Variation in Skin Red and Yellow Undertone: Reliability of Ratings and Predicted Relevance for Social Experiences by Amelia R. Branigan, Johanna G. Nunez, Mariya Adnan Khan, and Rachel A. Gordon (2023)

Social Psychology Quarterly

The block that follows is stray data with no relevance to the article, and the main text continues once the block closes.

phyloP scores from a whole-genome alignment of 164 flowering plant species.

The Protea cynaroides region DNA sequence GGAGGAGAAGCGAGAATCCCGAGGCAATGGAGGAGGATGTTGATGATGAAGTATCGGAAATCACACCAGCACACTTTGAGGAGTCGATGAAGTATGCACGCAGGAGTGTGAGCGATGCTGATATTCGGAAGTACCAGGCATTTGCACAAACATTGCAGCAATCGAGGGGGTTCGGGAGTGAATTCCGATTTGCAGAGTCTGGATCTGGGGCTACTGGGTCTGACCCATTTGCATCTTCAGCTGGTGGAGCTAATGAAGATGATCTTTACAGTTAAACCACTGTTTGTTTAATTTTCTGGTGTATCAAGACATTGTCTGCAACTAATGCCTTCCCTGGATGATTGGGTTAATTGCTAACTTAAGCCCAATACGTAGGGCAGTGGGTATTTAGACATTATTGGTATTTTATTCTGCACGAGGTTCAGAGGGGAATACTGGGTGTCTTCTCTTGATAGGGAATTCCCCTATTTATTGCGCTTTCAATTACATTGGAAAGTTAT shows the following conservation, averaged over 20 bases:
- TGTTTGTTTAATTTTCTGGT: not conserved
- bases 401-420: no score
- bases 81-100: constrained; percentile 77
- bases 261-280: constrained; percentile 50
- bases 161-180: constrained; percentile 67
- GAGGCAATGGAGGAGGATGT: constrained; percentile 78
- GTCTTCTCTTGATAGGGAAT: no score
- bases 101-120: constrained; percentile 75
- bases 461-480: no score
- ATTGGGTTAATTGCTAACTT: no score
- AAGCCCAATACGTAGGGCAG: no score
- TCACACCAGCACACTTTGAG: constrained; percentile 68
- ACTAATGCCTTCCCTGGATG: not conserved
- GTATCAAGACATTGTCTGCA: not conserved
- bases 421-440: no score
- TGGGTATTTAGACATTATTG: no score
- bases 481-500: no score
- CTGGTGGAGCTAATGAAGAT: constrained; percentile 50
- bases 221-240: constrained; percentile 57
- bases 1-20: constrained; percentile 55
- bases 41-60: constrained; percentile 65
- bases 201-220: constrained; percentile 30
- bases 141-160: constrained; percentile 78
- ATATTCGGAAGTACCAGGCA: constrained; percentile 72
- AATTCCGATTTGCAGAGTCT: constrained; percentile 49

It is well established that skin lightness-darkness is associated with social outcomes, but little is known regarding the social salience of skin undertones (redness and yellowness). Our study addresses two related research questions on this topic: first, we ask whether red and yellow undertones are consistently perceived by observers; second, we ask whether red and yellow undertones are associated with expectations of discrimination across a range of social settings. We address these questions using novel survey data in which skin lightness-darkness and undertones are captured using CIELAB measurements and a two-dimensional categorical skin color scale. Although we find skin lightness-darkness to be the strongest and most consistent predictor of discrimination expectations, respondents also perceived skin undertones consistently, and skin yellowness was associated with a higher predicted likelihood of discrimination net of lightness-darkness in certain social settings. Our findings suggest that colorism can extend beyond a light-dark binary and emphasize the value of capturing undertones, particularly yellowness, in social surveys assessing skin color.